This other slice is the conventional strategy for happiness. We pursue it for four reasons.

  • The brain evolved through its reptilian, mammalian, and primate/human stages to meet three needs: avoid harms, approach rewards, and attach to others. In terms of these three needs, animals that were nervous, driven, and
  • Tara Brach

    Nov 26, 2012

    Opening the gateway of love

    As one of the American pioneers credited for bringing Eastern spirituality to the West, Ram Dass had more than four decades of spiritual training to help guide him when he suffered a massive cerebral hemorrhage in 1997. Nonetheless, in the hours after his devastating stroke, he lay in a gurney staring at the pipes on the hospital ceiling, feeling utterly helpless and alone. No uplifting thoughts came to rescue him, and he was unable to regard what was happening with mindfulness or self-compassion. In that crucial moment, as he put it bluntly, “I flunked the test.”

    I sometimes tell his story to students who …

    Wildmind Meditation News

    Nov 16, 2012

    Meditation changes experience of pain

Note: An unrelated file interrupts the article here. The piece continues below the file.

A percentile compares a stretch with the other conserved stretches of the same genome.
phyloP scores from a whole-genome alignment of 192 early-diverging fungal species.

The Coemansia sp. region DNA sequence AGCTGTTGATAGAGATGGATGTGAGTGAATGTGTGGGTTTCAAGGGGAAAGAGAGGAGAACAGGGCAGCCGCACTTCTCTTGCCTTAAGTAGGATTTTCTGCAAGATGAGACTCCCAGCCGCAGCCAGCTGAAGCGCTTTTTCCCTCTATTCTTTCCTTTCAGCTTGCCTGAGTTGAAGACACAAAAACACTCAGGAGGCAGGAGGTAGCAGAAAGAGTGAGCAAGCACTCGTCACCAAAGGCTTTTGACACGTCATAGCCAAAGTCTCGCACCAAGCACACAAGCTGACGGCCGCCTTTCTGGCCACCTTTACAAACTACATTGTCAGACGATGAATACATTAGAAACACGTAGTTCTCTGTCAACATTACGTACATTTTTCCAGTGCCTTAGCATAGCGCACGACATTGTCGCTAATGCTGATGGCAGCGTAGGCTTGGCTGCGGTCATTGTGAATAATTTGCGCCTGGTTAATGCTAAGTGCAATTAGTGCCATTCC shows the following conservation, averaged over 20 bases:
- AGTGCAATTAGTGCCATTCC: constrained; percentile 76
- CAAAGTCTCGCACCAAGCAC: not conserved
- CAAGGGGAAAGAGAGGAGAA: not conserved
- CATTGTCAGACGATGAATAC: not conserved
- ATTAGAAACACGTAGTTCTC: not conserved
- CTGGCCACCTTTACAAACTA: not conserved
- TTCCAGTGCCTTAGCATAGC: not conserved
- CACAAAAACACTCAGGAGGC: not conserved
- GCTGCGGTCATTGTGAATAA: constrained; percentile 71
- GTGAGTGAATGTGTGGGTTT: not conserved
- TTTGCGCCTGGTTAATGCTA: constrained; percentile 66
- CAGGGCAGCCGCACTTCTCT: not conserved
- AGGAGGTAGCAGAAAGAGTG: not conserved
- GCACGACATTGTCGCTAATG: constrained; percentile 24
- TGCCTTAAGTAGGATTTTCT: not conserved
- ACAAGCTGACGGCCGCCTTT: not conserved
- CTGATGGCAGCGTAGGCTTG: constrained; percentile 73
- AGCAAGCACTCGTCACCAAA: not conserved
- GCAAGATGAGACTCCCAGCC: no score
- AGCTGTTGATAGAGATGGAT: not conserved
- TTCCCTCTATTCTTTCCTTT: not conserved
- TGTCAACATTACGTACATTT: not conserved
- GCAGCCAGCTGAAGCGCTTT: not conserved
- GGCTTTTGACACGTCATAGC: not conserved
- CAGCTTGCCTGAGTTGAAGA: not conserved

Meditation can change the way a person experiences pain, according to a new study by University of Wisconsin-Madison neuroscientists.

    The researchers found that during a pain experiment, expert meditators felt the discomfort as intensely as novice meditators, but the experience wasn’t as unpleasant for them.

    Images of brain regions linked to pain and anxiety may explain why. Compared to novice meditators, experts had less activity in the anxiety regions.

    Not only did the experts feel less anxiety immediately before pain stimulation, they also became accustomed to the pain more quickly after being exposed repeatedly to it.

    The scientists, based at the Center for Investigating Healthy Minds and the Waisman Laboratory for Brain Imaging and Behavior, run a robust program analyzing the effects of meditation. …

    Wildmind Meditation News

    Nov 14, 2012